Six decades after the serendipitous discovery of chlorpromazine as
an antipsychotic and four decades after the launch of clozapine,
the first atypical or second generation antipsychotic,
psychopharmacology has arrived at an important crossroad. It is
clear that pharmacological research and pharmaceutical development
must now focus on complementary or even alternative mechanisms of
action to address unmet medical needs, i.e. poorly treated domains
of schizophrenia, improved acceptance by patients, better adherence
to medication, safety in psychoses in demented patients, and
avoiding cardiac and metabolic adverse effects. The first
completely novel mechanisms evolving from our insights into the
pathophysiology of psychotic disorders, especially the role of
glutamatergic mechanisms in schizophrenia, are now under
development, and further principles are on the horizon. This
situation, in many respects similar to that when the initial
second-generation antipsychotics became available, can be rewarding
for all. Preclinical and clinical researchers now have the
opportunity to confirm their hypotheses and the pharmaceutical
industry may be able to develop really novel classes of
therapeutics. When we were approached by the publishers of the
Handbook of Experimental Pharmacology to prepare a new volume on
antipsychotics, our intention was to capture both, the accumulated
preclinical and clinical knowledge about current antipsychotics as
well as prospects for new and potentially more specific
antischizophrenia principles. These efforts should be based on the
pathophysiology of the diseases and the affected neurotransmitter
systems. Since preclinical research on antipsychotic compounds is
only reliable when intimately linked through translational aspects
to clinical results, we decided to include clinical science as
well. It turned out that that this endeavor could not be covered by
a single volume. We thank the editorial board and the publishers
for supporting our decision to prepare two volumes: Current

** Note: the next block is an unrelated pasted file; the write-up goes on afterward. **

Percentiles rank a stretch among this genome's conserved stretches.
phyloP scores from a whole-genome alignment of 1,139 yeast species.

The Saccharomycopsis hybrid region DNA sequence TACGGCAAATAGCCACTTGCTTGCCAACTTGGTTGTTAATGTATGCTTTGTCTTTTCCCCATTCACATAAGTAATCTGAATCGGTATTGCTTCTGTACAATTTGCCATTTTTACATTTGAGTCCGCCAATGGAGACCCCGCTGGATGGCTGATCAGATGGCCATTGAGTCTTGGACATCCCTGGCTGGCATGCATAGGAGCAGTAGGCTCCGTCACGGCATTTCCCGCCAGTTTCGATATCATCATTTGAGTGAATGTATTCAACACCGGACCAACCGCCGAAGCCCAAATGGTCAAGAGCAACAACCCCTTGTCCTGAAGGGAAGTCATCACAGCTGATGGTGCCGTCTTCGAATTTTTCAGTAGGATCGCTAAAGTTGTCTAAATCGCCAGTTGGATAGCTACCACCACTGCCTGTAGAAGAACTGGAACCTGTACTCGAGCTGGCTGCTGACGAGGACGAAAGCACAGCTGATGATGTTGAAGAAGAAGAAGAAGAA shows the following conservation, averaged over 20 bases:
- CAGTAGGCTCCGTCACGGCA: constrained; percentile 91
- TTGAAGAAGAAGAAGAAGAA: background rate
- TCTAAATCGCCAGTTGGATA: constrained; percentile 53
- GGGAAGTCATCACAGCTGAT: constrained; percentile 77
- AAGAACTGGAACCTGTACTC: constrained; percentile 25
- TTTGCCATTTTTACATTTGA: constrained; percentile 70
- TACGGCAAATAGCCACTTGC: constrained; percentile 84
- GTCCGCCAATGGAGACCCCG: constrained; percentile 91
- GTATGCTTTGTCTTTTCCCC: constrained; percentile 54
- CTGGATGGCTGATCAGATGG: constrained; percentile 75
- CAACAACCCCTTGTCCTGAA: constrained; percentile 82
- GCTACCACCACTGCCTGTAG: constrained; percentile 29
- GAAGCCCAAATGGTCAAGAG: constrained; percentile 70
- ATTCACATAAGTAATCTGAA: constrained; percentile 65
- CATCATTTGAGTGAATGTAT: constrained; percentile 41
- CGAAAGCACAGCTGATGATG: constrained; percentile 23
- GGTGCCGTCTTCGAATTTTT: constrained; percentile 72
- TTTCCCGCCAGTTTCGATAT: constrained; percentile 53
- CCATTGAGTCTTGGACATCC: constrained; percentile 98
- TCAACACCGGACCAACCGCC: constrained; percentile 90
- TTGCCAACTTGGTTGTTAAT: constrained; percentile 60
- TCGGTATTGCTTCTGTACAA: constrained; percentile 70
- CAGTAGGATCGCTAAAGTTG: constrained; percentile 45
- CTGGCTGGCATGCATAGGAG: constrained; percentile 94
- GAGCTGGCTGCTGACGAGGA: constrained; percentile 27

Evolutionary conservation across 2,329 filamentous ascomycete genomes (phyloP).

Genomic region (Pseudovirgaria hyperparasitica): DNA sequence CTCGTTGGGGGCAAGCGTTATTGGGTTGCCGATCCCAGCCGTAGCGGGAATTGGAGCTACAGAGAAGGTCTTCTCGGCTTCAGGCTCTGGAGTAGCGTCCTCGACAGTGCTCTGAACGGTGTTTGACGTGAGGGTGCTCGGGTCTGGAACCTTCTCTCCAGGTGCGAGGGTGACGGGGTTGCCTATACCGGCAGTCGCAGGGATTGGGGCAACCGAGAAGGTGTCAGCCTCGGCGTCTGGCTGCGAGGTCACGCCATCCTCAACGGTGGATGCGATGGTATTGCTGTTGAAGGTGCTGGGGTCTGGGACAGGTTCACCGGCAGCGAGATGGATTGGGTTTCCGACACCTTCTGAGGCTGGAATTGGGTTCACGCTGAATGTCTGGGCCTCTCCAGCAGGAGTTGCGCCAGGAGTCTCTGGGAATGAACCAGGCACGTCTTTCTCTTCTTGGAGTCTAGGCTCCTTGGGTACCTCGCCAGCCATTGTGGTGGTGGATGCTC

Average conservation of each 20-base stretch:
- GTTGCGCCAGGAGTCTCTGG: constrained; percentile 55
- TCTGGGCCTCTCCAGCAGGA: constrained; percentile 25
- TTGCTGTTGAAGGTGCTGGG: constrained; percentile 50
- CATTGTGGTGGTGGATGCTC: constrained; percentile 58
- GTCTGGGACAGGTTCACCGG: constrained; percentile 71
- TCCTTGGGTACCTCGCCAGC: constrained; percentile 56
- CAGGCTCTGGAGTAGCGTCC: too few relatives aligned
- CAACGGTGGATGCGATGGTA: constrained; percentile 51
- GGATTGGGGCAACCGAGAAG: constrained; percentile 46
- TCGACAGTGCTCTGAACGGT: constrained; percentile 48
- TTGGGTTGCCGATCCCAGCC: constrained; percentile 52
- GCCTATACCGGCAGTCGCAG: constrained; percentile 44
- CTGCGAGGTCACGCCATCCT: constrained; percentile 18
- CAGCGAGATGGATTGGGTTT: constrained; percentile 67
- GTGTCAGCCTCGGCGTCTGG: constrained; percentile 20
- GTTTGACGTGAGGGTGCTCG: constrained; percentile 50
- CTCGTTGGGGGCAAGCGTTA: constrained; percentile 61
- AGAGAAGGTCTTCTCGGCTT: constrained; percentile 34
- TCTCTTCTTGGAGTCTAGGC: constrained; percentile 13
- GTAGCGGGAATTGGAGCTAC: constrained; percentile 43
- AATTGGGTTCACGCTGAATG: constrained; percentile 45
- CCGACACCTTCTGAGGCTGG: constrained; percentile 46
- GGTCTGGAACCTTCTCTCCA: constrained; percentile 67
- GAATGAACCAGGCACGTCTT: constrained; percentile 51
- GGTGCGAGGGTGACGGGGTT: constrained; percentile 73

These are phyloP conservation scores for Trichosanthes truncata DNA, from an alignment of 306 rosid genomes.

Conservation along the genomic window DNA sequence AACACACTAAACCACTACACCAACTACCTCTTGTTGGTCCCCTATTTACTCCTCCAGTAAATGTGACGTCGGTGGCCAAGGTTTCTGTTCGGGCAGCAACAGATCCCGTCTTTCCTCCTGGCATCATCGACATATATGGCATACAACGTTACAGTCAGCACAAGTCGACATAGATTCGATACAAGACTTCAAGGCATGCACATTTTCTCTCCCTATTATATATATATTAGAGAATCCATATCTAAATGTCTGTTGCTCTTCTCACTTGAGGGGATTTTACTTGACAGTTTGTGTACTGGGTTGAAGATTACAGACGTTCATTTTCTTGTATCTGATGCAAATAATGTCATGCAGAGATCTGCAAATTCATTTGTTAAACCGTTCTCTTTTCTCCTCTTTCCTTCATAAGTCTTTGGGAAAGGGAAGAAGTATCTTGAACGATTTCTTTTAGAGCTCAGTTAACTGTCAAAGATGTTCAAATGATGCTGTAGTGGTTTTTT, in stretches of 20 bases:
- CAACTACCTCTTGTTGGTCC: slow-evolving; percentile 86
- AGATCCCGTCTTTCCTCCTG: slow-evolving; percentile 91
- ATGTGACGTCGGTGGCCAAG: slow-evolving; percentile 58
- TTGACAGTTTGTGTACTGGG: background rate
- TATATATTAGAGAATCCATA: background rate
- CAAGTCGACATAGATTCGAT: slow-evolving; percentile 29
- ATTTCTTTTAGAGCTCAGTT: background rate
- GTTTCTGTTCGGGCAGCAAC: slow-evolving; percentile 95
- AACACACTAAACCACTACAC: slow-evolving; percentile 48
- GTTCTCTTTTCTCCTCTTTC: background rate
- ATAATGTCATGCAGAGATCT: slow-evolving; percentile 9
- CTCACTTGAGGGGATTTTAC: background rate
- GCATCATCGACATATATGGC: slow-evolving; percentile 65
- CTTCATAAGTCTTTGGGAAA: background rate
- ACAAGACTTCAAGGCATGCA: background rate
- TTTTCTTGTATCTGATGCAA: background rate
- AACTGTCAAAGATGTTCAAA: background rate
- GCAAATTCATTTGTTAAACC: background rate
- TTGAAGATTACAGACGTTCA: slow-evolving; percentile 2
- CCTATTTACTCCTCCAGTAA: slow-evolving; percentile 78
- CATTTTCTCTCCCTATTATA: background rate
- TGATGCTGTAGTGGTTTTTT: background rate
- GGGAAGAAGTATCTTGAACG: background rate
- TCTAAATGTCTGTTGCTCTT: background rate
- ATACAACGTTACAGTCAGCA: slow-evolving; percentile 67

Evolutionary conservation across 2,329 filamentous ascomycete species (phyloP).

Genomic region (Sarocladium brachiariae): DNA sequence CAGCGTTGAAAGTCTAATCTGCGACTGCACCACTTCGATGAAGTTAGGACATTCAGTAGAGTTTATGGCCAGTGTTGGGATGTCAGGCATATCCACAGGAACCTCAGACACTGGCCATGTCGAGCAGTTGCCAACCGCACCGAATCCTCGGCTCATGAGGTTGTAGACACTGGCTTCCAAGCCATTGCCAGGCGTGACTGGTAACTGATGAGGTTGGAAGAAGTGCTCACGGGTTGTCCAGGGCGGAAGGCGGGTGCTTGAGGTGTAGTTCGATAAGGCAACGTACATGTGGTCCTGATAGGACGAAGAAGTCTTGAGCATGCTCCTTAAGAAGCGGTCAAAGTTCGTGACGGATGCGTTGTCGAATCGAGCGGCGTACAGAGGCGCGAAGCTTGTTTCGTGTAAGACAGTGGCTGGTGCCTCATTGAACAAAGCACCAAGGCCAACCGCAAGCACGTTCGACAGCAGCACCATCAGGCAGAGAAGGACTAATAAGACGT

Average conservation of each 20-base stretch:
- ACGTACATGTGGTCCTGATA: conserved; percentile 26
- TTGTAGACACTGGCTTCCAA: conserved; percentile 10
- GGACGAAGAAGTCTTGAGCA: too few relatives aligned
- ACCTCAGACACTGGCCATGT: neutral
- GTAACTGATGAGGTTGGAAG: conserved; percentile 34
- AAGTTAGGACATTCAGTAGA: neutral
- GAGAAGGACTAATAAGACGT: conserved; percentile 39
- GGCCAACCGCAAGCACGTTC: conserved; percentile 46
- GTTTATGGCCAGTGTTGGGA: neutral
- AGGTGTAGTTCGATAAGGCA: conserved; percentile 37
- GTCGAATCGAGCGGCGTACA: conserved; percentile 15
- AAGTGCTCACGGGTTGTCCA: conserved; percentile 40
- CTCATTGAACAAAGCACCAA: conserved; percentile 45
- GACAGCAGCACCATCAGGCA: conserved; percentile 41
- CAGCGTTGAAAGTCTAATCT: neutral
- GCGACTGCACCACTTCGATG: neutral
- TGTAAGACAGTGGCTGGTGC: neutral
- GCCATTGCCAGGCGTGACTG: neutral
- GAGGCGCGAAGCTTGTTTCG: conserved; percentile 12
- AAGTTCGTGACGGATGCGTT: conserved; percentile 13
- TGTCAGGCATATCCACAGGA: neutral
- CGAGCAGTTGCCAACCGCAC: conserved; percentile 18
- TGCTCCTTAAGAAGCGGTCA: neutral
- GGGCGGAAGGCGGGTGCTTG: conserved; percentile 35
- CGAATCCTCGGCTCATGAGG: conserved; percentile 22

Antipsychotics and Novel Antischizophrenia Treatments. These topics
cannot really be separated from one another and should be seen as a
composite entity despite the somewhat arbitrary separation of
contributions into two volumes. The continuing challenges of
developing improved and safer antipsychotic medications remain of
concern and are discussed in the first volume. The new
opportunities for the field to develop and license adjunctive
treatments for the negative symptoms and cognitive deficits that
are treated inadequately by existing compounds have been
incentivized recently and provide the focus for the second volume.
We hope these collective contributions will facilitate the
development of improved treatments for the full range of
symptomatology seen in the group of schizophrenias and other major
psychotic disorders.Gerhard Gross, Ludwigshafen, GermanyMark A.
Geyer, La Jolla, CAThis volume will try to put current therapy -
achievements, shortcomings, remaining medical needs - and emerging
new targets into the context of increasing knowledge regarding the
genetic and neurodevelopmental contributions to the pathophysiology
of schizophrenia. Some of the chapters will also deal with
respective experimental and clinical methodology, biomarkers, and
translational aspects of drug development. Non-schizophrenia
indications will be covered to some extent, but not exhaustively.
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